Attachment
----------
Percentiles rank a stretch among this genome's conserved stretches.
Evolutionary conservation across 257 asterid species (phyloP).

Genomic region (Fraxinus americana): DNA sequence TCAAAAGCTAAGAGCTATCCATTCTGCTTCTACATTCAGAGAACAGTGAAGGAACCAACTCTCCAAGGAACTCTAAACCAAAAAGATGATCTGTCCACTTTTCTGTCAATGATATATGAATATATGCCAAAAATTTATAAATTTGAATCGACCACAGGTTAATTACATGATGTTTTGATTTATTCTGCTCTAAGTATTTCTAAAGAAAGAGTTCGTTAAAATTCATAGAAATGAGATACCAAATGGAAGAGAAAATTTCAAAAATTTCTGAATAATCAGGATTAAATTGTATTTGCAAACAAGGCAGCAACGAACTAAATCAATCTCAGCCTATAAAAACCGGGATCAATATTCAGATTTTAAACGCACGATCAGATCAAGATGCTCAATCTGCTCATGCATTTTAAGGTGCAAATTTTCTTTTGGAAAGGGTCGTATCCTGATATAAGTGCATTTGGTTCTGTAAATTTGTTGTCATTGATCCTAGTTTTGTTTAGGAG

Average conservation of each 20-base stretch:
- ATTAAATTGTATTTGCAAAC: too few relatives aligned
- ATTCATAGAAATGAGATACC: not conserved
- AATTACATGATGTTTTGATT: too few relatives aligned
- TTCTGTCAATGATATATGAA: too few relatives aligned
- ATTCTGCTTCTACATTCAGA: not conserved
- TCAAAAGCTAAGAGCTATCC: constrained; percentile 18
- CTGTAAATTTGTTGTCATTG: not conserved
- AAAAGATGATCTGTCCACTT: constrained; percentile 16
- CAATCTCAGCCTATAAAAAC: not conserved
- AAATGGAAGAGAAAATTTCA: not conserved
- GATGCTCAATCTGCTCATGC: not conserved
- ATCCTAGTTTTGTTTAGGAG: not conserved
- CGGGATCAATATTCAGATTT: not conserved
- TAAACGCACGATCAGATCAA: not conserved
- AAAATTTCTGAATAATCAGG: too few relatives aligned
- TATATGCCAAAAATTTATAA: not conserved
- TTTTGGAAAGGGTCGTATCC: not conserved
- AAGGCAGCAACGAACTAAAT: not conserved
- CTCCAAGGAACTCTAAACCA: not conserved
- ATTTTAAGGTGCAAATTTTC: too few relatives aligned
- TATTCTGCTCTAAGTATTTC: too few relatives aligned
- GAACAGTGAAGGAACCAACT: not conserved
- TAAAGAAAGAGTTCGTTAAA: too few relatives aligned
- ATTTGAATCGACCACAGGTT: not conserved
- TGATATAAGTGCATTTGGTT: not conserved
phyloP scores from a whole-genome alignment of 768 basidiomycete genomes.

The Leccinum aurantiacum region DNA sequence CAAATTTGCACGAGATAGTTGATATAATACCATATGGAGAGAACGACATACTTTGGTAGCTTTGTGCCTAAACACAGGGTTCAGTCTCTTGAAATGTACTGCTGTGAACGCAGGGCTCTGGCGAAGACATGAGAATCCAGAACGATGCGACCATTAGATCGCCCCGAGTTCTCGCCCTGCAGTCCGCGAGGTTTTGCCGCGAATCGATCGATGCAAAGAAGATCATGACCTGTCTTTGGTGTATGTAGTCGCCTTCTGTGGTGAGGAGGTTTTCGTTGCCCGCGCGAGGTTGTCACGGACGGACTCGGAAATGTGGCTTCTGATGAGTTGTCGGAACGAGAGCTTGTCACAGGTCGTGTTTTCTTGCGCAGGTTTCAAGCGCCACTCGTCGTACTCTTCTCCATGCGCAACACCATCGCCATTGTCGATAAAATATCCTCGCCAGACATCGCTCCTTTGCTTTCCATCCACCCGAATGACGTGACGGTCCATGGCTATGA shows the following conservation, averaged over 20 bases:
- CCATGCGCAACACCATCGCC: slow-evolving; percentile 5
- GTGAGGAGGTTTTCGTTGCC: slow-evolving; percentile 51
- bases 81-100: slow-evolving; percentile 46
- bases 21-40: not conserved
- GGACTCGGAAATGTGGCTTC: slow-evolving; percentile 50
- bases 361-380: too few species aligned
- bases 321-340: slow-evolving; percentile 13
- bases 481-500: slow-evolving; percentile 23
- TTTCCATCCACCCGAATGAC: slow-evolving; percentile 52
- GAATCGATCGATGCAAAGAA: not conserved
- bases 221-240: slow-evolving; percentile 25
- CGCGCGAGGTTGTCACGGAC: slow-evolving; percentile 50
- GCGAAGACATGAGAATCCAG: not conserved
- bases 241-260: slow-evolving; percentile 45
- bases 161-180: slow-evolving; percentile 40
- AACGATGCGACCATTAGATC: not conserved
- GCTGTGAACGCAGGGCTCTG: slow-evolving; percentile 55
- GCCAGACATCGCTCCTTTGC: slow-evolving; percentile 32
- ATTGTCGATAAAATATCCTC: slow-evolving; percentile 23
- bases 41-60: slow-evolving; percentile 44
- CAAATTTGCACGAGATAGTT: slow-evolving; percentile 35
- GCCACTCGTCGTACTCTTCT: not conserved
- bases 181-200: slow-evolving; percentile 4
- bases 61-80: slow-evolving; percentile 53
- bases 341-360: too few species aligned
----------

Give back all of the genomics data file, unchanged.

Percentiles rank a stretch among this genome's conserved stretches.
Evolutionary conservation across 257 asterid species (phyloP).

Genomic region (Fraxinus americana): DNA sequence TCAAAAGCTAAGAGCTATCCATTCTGCTTCTACATTCAGAGAACAGTGAAGGAACCAACTCTCCAAGGAACTCTAAACCAAAAAGATGATCTGTCCACTTTTCTGTCAATGATATATGAATATATGCCAAAAATTTATAAATTTGAATCGACCACAGGTTAATTACATGATGTTTTGATTTATTCTGCTCTAAGTATTTCTAAAGAAAGAGTTCGTTAAAATTCATAGAAATGAGATACCAAATGGAAGAGAAAATTTCAAAAATTTCTGAATAATCAGGATTAAATTGTATTTGCAAACAAGGCAGCAACGAACTAAATCAATCTCAGCCTATAAAAACCGGGATCAATATTCAGATTTTAAACGCACGATCAGATCAAGATGCTCAATCTGCTCATGCATTTTAAGGTGCAAATTTTCTTTTGGAAAGGGTCGTATCCTGATATAAGTGCATTTGGTTCTGTAAATTTGTTGTCATTGATCCTAGTTTTGTTTAGGAG

Average conservation of each 20-base stretch:
- ATTAAATTGTATTTGCAAAC: too few relatives aligned
- ATTCATAGAAATGAGATACC: not conserved
- AATTACATGATGTTTTGATT: too few relatives aligned
- TTCTGTCAATGATATATGAA: too few relatives aligned
- ATTCTGCTTCTACATTCAGA: not conserved
- TCAAAAGCTAAGAGCTATCC: constrained; percentile 18
- CTGTAAATTTGTTGTCATTG: not conserved
- AAAAGATGATCTGTCCACTT: constrained; percentile 16
- CAATCTCAGCCTATAAAAAC: not conserved
- AAATGGAAGAGAAAATTTCA: not conserved
- GATGCTCAATCTGCTCATGC: not conserved
- ATCCTAGTTTTGTTTAGGAG: not conserved
- CGGGATCAATATTCAGATTT: not conserved
- TAAACGCACGATCAGATCAA: not conserved
- AAAATTTCTGAATAATCAGG: too few relatives aligned
- TATATGCCAAAAATTTATAA: not conserved
- TTTTGGAAAGGGTCGTATCC: not conserved
- AAGGCAGCAACGAACTAAAT: not conserved
- CTCCAAGGAACTCTAAACCA: not conserved
- ATTTTAAGGTGCAAATTTTC: too few relatives aligned
- TATTCTGCTCTAAGTATTTC: too few relatives aligned
- GAACAGTGAAGGAACCAACT: not conserved
- TAAAGAAAGAGTTCGTTAAA: too few relatives aligned
- ATTTGAATCGACCACAGGTT: not conserved
- TGATATAAGTGCATTTGGTT: not conserved
phyloP scores from a whole-genome alignment of 768 basidiomycete genomes.

The Leccinum aurantiacum region DNA sequence CAAATTTGCACGAGATAGTTGATATAATACCATATGGAGAGAACGACATACTTTGGTAGCTTTGTGCCTAAACACAGGGTTCAGTCTCTTGAAATGTACTGCTGTGAACGCAGGGCTCTGGCGAAGACATGAGAATCCAGAACGATGCGACCATTAGATCGCCCCGAGTTCTCGCCCTGCAGTCCGCGAGGTTTTGCCGCGAATCGATCGATGCAAAGAAGATCATGACCTGTCTTTGGTGTATGTAGTCGCCTTCTGTGGTGAGGAGGTTTTCGTTGCCCGCGCGAGGTTGTCACGGACGGACTCGGAAATGTGGCTTCTGATGAGTTGTCGGAACGAGAGCTTGTCACAGGTCGTGTTTTCTTGCGCAGGTTTCAAGCGCCACTCGTCGTACTCTTCTCCATGCGCAACACCATCGCCATTGTCGATAAAATATCCTCGCCAGACATCGCTCCTTTGCTTTCCATCCACCCGAATGACGTGACGGTCCATGGCTATGA shows the following conservation, averaged over 20 bases:
- CCATGCGCAACACCATCGCC: slow-evolving; percentile 5
- GTGAGGAGGTTTTCGTTGCC: slow-evolving; percentile 51
- bases 81-100: slow-evolving; percentile 46
- bases 21-40: not conserved
- GGACTCGGAAATGTGGCTTC: slow-evolving; percentile 50
- bases 361-380: too few species aligned
- bases 321-340: slow-evolving; percentile 13
- bases 481-500: slow-evolving; percentile 23
- TTTCCATCCACCCGAATGAC: slow-evolving; percentile 52
- GAATCGATCGATGCAAAGAA: not conserved
- bases 221-240: slow-evolving; percentile 25
- CGCGCGAGGTTGTCACGGAC: slow-evolving; percentile 50
- GCGAAGACATGAGAATCCAG: not conserved
- bases 241-260: slow-evolving; percentile 45
- bases 161-180: slow-evolving; percentile 40
- AACGATGCGACCATTAGATC: not conserved
- GCTGTGAACGCAGGGCTCTG: slow-evolving; percentile 55
- GCCAGACATCGCTCCTTTGC: slow-evolving; percentile 32
- ATTGTCGATAAAATATCCTC: slow-evolving; percentile 23
- bases 41-60: slow-evolving; percentile 44
- CAAATTTGCACGAGATAGTT: slow-evolving; percentile 35
- GCCACTCGTCGTACTCTTCT: not conserved
- bases 181-200: slow-evolving; percentile 4
- bases 61-80: slow-evolving; percentile 53
- bases 341-360: too few species aligned